By Marcus R. Motta:
The Fairfax County NAACP drew an estimated 1,000 vehicles to a rally recently designed to demonstrate that large protests can be safely mounted during the pandemic.
The event, Justice for Black Lives Car Rally, was staged in the Fairfax County Government Center parking lot on Wed., June 3. Attendees, who had reserved parking spaces earlier through Facebook, wore masks and observed social distancing.
Sean Perryman, president of the county NAACP chapter, said, “We wanted to provide people a forum in Fairfax where they could protest safely outside Washington, and observe social distancing.”
Perryman, who gave a rousing speech, was joined by elected officials including Rep. Gerry Connolly (VA-11), Rep. Jennifer Wexton (VA-10), Fairfax Board of Supervisors Chair Jeff McKay, Sup. Dalia A. Palchik (Providence) and Fairfax Commonwealth’s Attorney Steve Descano.
Perryman’s address touched on the multiple crises faced by Americans. He criticized both Pres. Trump and Gov. Ralph Northam for lack of leadership in making available sufficient testing and personal protective equipment to deal with the covid crisis.
He also pointed to the difficulty the unemployed face in accessing unemployment benefits. Perryman described both officials as disassociated from the public, both living in houses that were constructed by the labor of black slaves.
The NAACP president also thanked Fairfax County Chief of Police Edwin C. Roessler for assistance in making the rally possible due to the need for a permit and use of county property for the rally. Perryman clarified that he does not consider the police the enemy but did not give them a free pass. He called for the de-militarization of police departments and the strengthening of the Police Civilian Review Panel.
Roessler also spoke at the rally and emphasized that the department follows Obama Administration approved policing tactics and wants the Fairfax County police to be a model for other departments. He was invited by Perryman to a future NAACP community meeting with the police department which Roessler accepted.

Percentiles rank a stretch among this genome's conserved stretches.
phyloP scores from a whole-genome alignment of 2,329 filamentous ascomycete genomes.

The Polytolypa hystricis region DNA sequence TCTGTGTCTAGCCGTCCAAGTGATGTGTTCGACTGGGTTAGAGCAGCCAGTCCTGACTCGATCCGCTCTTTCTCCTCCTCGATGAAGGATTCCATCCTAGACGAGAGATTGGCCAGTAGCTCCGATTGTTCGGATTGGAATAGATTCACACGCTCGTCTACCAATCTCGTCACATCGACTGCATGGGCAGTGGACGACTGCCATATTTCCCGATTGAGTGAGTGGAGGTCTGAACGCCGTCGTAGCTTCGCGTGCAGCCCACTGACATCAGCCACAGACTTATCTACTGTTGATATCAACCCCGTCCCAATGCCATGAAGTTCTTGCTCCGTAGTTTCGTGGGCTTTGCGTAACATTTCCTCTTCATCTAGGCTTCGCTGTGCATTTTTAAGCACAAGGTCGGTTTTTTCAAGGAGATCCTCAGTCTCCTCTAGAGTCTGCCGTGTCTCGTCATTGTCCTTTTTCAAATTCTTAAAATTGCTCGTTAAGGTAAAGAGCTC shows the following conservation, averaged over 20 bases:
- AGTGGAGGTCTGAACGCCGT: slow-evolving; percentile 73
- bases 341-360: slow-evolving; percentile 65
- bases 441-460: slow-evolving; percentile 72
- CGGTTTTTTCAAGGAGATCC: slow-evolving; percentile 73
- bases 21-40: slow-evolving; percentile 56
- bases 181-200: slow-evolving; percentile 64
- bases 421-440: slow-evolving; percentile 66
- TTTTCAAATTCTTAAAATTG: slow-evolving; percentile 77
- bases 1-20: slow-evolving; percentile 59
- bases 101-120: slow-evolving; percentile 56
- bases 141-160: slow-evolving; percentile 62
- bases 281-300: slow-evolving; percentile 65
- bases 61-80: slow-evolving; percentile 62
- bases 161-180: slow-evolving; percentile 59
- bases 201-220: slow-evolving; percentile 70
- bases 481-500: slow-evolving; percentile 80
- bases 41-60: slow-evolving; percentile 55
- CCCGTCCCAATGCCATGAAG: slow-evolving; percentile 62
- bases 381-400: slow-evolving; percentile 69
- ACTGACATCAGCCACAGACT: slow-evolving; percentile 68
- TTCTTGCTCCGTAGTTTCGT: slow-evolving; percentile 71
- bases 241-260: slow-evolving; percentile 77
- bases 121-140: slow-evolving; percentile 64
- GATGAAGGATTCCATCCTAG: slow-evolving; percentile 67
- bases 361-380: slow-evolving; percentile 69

Alina Ampeh, Fairfax NAACP Youth Council President, and Marlon Dubuisson, Fairfax NAACP Young adult Committee Chair, also spoke at the rally.
Rep. Connolly commented that “Fairfax came together as one to condemn racial injustice, I have dedicated my entire public life to equal rights and will continue the fight.”
His opponent in the June 23 Democratic primary, Zainab M. Mohsini, also attended the rally and called it, “a show of solidarity in the community.” She said, “Racial justice policy change is needed, people in power need to be held accountable.”
I spoke with some of the protesters and asked why they chose to attend the rally.
Julianna Byrd, of Reston, a rising sophomore at South Lakes High School, who was sitting on the roof of her car with a sign, said “I wanted to represent my town and support the cause”.
Elsa Berhane, of Herndon, said “It’s time to be together and end racism.”
Meron Yohannes, who came with Berhane, said, “Local officials need to be held accountable, … we voted for them.” She added that she does not hold elected officials directly responsible for police actions.
Kara Boatman held a sign to honor Natasha McKenna, who died in the custody of Fairfax police in 2015 after having been tasered.
Perryman made an appeal to the protesters to stay active and volunteer to help the NAACP with its goal of obtaining equal treatment of African-Americans. He urged protesters to attend an upcoming community meeting with the Police Department which is being planned.
The rally concluded with the crowd chanting “Black lives matter,” and “No justice no peace.”
Main photo: L-R: Kyla Motta, Michael Klingseisen, Meron Yohannes, Dina Yohannes and Elsa Berhane were among the estimated 2,500 protesters who turned out to show that outrage can be safely expressed despite the pandemic / Photos by Taryn Motta
Marcus R. Motta is a retired federal law enforcement officer with 32 years of service. He is a member of the Springfield District Democratic Committee
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